Aside from abandoned regressive ideas, the biggest obstacle to Toronto's funding options from what we've seen is ethical issue, which reduced the original 12 options proposed by Toronto Council down to 4. We will also want to diversify our investment in not one but multiple industries, and by doing that we spread the risks involved to different investment types, industries and geography. However this may increase the unease and of domestic worker front where jobs are sent abroad, therefore we propose a second solution to patch the first.
According to the concentric zone model the working class zone encapsulates right next to the business central while the commuter zone is separate by 3 other zones. We will improve public transit in the working family zone first where we can focus on one aspect instead of juggling everything in a wider berth of area. We cannot create jobs that is a given, however by appeasing the workers back home we can safely pursue foreign endeavors.
Back to the issue with housing market, a semi-detached house in Toronto cost around $1 million CAD, a price spike originated from long running unlawful gains. The available housing list from 10,000 to roughly 5000 in just a year. This means someone out there are buying up the available houses to make the housing market more scarce, effectively increase pricing to resell them for more. This makes it impossible to move somewhere close to work even if you live Toronto, especially older workers. When traveling means are limited, people eventually seek to working at home.
Available positions vary from customer service and sales representatives to tech support, finance and real estate services which makes a lot of people work at home outside the office for more than half a week. They would then seek to improve their living condition which also becomes their working condition, but with renovation cost doubled and apartments keep getting outbid, growing families have to spend hundred thousands out of their pockets just to get basement dug for example.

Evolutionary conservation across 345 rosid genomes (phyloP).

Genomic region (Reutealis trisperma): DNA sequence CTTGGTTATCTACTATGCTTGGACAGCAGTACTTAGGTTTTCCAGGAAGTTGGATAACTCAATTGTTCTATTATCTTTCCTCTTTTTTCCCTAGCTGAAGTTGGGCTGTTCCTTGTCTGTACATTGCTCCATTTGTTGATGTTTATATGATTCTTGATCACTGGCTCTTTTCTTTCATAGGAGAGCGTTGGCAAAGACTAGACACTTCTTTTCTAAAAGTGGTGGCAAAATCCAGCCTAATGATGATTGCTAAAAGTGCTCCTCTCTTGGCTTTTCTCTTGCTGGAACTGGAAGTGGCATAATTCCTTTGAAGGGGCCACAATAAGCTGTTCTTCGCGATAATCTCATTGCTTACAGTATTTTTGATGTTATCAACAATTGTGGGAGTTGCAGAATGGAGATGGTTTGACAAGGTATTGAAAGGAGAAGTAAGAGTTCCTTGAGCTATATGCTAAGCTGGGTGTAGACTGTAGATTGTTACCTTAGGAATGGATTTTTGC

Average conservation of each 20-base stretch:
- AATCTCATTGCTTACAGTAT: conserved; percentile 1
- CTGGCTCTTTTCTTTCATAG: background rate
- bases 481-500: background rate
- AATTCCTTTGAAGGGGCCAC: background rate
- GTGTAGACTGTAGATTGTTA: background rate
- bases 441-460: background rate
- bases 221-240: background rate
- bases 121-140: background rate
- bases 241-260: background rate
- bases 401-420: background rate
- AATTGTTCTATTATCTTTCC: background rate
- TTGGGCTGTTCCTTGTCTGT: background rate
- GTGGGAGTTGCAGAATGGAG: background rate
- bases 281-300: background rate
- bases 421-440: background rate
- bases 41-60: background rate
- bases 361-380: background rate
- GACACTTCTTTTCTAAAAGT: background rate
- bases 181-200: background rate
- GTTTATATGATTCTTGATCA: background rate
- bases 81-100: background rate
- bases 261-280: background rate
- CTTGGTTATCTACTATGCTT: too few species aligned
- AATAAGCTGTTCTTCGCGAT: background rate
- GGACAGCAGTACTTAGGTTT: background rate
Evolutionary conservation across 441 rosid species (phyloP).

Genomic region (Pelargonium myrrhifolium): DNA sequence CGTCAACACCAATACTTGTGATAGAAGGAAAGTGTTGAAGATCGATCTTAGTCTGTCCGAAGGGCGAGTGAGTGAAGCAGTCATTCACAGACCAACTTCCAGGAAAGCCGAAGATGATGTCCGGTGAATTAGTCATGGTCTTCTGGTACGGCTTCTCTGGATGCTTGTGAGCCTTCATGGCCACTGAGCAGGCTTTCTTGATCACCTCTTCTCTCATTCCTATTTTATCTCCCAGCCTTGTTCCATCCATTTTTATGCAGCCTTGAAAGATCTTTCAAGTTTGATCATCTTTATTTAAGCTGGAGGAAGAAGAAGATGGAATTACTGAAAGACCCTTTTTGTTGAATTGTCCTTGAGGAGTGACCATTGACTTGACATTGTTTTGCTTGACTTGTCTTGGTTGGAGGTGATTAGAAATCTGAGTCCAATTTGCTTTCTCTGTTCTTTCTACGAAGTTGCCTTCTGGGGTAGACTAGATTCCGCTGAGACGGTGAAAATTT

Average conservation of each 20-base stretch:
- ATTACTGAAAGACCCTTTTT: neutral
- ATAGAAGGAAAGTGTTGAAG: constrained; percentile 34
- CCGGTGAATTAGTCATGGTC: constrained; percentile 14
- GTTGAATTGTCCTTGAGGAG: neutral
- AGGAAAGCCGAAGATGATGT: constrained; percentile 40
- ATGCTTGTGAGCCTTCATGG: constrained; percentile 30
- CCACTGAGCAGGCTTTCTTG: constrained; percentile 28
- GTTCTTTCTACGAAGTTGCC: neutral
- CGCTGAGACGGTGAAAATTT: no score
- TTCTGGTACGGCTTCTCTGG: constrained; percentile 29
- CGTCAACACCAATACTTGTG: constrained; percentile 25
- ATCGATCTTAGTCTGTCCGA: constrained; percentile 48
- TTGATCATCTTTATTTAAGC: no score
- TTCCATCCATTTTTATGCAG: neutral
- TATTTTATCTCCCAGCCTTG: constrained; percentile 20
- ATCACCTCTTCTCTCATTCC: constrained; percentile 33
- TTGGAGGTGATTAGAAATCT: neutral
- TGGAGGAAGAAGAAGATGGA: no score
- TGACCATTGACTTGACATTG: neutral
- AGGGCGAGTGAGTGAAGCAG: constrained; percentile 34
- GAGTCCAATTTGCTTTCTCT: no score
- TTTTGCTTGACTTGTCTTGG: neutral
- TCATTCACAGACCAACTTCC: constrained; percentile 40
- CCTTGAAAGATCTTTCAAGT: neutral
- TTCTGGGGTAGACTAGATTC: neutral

Some would argue that working at home is the answer to shorter commute time, traffics and such, but it also brings health risk from isolation, inactivity and other. This means the issue with commuters still isn't fixed. Even stopping at the transit point a health hazard especially in the winter, even more so to old workers. Doubling down with crushing commute time will drain the energy of any commuters coming from work to home, which can make menial tasks taxing.
Everyone in Toronto pays the same transit fare, including thousands of people living and working in low-paying jobs, every single day. With Canada's fares being the most expensive in the world, this begs the question of whether or not public transit is still benefiting the Toronto people, or is it leeching them off?
There needs to be an investigation on who are buying all the houses in Toronto to jack up the prices, question their motive and put a stop to this practice if it proves self-serving. This can only be done internally so we cannot hope to understand the step-by-step of this task, however people won't have to pay out of their pocket anymore just to dig their own basement, therefore more dispensable income, which will make transit fares more bearable.